Made in China: What Western Managers Can Learn from Trailblazing Chinese Entrepreneurs

By Donald N. Sull with Yong Wang
Harvard Business School Press, 2005
256 pages, $35.00

Donald N. Sull is an associate professor of management practice in strategic and international management at the London Business School. In Made in China, he and his research assistant, Yong Wang, chronicle the emergence of eight Chinese companies and the stories of the entrepreneurs who founded them. The firms were selected from four industries: information technology (Lenovo and Sina), telecommunications equipment and services (UTStarcom and AsiaInfo), “white goods” (Haier and Galanz), and food and beverage (Wahaha and Ting Hsin).

Chinese companies face a variety of risks: unpredictable regulation and industrial policy; unclear and shifting property rights; and unreliable access to global markets and capital. This dynamic context requires a mode of operation that does not fit neatly into the management frameworks developed in more stable economies. Professor Sull uses each of his examples to illustrate an alternative framework called the Sense-Anticipate-Prioritize-Execute (SAPE) cycle. Rather than trying to predict the future, the entrepreneurs focus on rapidly responding to and learning from each unfolding situation, cycling through the process faster than their competitors. Although no single move is decisive, over time the faster learner builds an unassailable advantage.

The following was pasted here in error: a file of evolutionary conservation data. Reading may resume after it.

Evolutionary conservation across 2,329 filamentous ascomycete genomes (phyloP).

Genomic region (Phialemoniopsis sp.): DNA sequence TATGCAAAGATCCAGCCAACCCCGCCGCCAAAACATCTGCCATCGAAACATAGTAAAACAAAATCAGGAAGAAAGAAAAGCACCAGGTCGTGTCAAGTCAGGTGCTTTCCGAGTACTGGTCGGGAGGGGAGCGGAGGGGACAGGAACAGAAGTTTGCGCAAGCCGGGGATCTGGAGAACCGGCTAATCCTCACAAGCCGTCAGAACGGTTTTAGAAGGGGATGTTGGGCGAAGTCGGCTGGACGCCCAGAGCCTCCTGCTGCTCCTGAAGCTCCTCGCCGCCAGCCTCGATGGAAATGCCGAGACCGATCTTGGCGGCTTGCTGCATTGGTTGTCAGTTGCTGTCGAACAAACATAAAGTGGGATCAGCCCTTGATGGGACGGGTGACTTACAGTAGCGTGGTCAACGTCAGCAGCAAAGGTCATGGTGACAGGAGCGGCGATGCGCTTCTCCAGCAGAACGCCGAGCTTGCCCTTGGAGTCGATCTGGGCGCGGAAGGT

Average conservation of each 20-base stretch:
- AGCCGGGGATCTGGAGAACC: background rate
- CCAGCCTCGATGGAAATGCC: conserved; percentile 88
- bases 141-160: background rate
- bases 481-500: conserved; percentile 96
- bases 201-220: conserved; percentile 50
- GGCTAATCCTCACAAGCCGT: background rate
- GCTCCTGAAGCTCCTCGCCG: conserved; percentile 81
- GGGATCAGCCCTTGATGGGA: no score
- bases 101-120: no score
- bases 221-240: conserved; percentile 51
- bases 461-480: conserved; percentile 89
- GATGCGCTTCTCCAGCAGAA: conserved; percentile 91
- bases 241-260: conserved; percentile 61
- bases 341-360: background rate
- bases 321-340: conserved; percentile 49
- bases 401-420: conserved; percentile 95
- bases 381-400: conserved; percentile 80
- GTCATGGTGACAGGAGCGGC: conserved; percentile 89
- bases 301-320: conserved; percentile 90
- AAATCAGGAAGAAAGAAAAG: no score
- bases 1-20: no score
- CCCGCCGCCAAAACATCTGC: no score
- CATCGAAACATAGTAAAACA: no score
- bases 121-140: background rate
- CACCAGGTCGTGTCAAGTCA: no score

The stories of Chinese entrepreneurs are compelling and topical, and the SAPE framework is a useful reminder of the significant limitations to the predict-plan-implement sequence commonly found in the strategy literature. The entrepreneurial process could, of course, just as easily be illustrated using stories of American entrepreneurship. Bill Hewlett and David Packard, for example, were fast learners who were pleased to tell their story of failure and improvisation to anyone who would listen — much to the chagrin of the business school professors who had invited them into their classes expecting to hear a tale of insightful planning and programmed implementation.

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